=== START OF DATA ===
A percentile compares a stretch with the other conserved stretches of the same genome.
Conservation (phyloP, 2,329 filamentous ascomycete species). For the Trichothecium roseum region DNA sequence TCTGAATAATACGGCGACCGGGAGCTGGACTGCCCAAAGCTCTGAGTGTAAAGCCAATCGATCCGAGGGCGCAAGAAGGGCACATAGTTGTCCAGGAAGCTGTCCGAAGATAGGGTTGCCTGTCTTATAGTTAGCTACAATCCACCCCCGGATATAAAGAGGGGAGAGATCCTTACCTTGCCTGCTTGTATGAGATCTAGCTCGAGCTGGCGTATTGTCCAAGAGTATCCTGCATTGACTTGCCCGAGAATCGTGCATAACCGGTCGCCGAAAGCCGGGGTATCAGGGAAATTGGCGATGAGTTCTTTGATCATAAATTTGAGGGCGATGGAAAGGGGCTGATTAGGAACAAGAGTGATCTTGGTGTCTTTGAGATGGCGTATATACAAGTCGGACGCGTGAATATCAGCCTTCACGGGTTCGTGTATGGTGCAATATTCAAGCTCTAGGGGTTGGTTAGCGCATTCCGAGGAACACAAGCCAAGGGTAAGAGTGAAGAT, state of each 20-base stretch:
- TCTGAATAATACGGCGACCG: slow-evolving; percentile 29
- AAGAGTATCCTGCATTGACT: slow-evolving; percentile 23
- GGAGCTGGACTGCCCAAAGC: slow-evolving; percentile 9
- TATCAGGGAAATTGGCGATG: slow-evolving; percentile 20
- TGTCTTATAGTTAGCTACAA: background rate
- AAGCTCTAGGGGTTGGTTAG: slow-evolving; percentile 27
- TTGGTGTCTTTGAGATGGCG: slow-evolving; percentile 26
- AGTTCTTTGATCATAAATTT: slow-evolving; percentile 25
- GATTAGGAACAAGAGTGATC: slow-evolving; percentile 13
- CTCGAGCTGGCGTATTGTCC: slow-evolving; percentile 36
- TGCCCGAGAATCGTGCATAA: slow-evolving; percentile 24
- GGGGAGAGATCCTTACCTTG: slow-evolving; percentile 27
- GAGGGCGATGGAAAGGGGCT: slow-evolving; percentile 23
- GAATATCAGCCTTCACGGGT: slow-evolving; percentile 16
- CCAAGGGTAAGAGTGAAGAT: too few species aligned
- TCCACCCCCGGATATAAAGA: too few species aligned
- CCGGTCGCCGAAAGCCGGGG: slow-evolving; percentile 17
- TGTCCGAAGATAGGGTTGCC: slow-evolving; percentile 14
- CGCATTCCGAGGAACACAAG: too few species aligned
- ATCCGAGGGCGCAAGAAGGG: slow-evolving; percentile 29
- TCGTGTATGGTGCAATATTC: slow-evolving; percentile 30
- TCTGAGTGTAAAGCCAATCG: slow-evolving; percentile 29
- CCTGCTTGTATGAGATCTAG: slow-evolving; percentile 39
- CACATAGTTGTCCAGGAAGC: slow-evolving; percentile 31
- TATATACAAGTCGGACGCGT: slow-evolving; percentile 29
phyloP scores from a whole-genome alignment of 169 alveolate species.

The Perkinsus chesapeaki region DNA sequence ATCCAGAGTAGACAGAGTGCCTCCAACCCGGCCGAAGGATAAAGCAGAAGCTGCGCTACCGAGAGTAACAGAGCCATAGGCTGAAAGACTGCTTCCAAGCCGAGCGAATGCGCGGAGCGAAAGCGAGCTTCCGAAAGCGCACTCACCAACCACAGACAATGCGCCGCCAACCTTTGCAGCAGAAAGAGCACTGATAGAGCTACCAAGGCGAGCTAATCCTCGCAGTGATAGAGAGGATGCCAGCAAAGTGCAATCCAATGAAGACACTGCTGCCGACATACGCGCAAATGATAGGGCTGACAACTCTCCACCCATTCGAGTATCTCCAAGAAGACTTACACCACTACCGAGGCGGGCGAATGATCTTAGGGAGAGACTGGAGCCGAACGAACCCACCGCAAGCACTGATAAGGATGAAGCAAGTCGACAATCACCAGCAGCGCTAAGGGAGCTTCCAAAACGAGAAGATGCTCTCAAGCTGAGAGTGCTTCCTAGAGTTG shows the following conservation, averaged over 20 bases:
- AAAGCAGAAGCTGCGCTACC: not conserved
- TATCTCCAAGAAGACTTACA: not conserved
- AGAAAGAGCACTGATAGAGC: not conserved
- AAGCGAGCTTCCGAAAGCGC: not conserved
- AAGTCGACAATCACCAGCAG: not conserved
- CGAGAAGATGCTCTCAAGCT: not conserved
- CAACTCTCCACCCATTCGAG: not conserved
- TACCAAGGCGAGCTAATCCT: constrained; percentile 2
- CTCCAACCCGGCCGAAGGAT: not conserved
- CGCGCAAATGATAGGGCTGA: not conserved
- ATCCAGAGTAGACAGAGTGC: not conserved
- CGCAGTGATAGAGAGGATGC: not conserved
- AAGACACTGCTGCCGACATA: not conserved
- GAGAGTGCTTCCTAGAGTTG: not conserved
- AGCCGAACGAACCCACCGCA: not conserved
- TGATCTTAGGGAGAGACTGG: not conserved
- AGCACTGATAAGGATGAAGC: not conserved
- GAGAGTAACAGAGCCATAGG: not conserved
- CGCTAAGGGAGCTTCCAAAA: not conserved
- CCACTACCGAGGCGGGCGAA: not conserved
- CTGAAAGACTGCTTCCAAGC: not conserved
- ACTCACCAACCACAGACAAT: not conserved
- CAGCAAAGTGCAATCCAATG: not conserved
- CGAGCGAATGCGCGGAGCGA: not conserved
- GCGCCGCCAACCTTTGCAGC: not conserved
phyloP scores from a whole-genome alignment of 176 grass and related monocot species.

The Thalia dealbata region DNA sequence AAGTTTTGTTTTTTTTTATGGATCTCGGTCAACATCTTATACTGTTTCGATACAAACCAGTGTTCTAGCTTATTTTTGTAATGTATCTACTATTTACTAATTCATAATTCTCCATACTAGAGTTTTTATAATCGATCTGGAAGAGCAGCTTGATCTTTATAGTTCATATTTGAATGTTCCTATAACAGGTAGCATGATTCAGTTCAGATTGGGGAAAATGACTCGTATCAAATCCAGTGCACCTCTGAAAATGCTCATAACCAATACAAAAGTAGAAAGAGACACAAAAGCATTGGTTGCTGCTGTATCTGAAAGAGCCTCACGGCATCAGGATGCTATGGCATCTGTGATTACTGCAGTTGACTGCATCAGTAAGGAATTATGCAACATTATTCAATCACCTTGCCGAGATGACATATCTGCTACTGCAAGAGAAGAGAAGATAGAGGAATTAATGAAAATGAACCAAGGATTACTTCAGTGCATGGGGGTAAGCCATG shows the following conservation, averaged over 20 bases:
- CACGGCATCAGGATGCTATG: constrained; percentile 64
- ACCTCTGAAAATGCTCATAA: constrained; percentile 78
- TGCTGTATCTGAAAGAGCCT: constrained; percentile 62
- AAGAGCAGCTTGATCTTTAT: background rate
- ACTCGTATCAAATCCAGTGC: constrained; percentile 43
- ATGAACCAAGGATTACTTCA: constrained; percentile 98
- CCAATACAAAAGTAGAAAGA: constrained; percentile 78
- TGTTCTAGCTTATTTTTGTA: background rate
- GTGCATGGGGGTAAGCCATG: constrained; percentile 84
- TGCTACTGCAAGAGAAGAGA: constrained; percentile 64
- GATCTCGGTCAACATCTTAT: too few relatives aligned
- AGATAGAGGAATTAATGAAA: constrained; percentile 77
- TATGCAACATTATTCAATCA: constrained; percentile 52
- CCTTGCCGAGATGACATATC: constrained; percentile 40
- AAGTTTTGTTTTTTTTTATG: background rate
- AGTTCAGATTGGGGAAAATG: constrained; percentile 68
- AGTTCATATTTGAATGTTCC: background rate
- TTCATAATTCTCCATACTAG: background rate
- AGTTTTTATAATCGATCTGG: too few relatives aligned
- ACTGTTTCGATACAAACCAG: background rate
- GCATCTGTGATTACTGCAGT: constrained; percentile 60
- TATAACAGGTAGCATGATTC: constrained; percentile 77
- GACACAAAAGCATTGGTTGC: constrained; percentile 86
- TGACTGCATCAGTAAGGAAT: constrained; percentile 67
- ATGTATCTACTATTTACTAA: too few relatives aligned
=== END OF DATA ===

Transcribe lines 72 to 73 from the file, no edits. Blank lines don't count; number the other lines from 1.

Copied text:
- AGTTCAGATTGGGGAAAATG: constrained; percentile 68
- AGTTCATATTTGAATGTTCC: background rate